PHOENIX — The United States is broken into 435 congressional districts.
The state of Arizona has nine congressional districts, for which voters will elect a member into the House of Representatives every two years.
Before the 2020 voting cycle, Arizona has had a 5 to 4 Democratic lead in the House. Representatives in the House are responsible for introducing bills and resolutions as well as offering amendments and serving on specific committees.
The 2020 General Election has two hot races, including the 1st Congressional District race between Democratic incumbent Rep. Tom O’Halleran and Republican nominee Tiffany Shedd and the 6th Congressional District race between Republican incumbent David Schweikert and Democratic nominee Hiral Tipirneni.
Those two races have not yet been called as of Wednesday morning, according to The Associated Press.
1st Congressional District
O’Halleran has held the seat since 2017 and has served three consecutive terms in the House and one term in the Senate. O’Halleran began his political career in the Republican party before making a switch based on issues including education and child welfare.
O’Halleran’s competitor, natural resource attorney and small business owner, Tiffany Shedd won in the Republican primary against fellow attorney Nolan Reidhead with 54% of the votes. Shedd is basing her candidacy on issues like securing the border and elimination of drug trafficking.
The 2020 General Election will be a determining factor of how the 1st Congressional District will lean. Shedd was a 2018 Republican candidate for the same seat before losing the primary on Aug. 28, 2018.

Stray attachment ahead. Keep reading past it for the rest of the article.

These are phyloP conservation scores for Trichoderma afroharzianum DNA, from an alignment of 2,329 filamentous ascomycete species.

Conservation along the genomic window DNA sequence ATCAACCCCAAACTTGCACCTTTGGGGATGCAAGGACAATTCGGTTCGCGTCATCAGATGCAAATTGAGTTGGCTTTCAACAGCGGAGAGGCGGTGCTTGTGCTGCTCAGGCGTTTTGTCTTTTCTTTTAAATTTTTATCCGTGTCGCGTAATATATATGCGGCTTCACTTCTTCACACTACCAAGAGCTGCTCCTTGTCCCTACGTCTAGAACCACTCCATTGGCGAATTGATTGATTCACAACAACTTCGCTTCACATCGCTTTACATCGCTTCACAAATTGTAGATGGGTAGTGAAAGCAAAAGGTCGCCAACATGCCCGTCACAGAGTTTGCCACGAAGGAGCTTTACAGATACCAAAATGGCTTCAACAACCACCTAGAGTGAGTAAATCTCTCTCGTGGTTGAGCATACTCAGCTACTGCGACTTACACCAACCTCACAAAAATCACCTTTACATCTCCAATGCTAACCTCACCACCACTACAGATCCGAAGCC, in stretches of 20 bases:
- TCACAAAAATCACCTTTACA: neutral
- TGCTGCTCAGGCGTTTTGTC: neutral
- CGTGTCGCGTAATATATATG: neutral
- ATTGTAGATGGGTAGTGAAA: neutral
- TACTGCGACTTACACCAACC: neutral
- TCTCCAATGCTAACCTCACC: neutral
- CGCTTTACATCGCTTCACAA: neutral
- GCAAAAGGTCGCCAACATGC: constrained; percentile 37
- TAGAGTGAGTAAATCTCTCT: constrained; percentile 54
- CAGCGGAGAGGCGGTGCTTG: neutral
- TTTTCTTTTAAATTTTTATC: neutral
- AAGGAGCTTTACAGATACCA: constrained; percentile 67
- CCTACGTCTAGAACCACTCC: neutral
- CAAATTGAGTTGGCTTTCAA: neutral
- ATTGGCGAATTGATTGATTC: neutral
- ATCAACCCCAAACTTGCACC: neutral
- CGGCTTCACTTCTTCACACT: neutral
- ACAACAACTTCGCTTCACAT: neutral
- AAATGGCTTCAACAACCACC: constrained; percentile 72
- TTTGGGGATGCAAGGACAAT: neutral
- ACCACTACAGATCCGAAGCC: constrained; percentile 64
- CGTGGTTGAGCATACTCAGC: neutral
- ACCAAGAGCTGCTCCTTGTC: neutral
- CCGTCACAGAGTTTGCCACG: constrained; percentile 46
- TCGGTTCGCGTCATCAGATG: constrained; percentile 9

2nd Congressional District
Kirkpatrick has had the seat since 2019 after serving the 1st Congressional District before Rep. Tom O’Halleran. Before leaving the 1st Congressional District, Kirkpatrick served from 2009 to 2011 and again from 2013 to 2017.
Kirkpatrick’s campaign focused on issues including healthcare, affordable higher education and more.
Kirkpatrick ran against former United States Army Reservist Brandon Martin in the 2020 General Election. Martin was the Republican candidate for the same seat two years ago before losing in the primary on Aug. 28, 2018.
Martin ran with issues like national security and the second amendment in mind.
3rd Congressional District
Former Tucson Unified School District Board member and County Supervisor Grijalva has served the 3rd Congressional District since Jan. 7, 2003 when it was still the 7th Congressional District in the state. Grijalva also became the first chairman emeritus of the Congressional Progressive Caucus in 2019.
Grijalva ran based on issues including education, civil rights and liberties and the environment.
Grijalva’s competitor, former United States Marine and police officer Daniel Wood, advanced in the Republican primary running unopposed.
Wood ran with issues including healthcare and second amendment rights.
4th Congressional District
Former dentist Paul Gosar has served five consecutive terms in the 4th Congressional District after first being elected in 2010. Gosar and Rep. Ann Kirkpatrick from the 2nd Congressional District have worked together to pass legislation in Congress including the authorization to dig in the Superior, Arizona copper mine.
Gosar ran with issues like border control and government spending in mind.
Gosar’s competitor former finance director and nurse, Delina DiSanto won against former principal Stuart Starky in the Aug. 4 primary.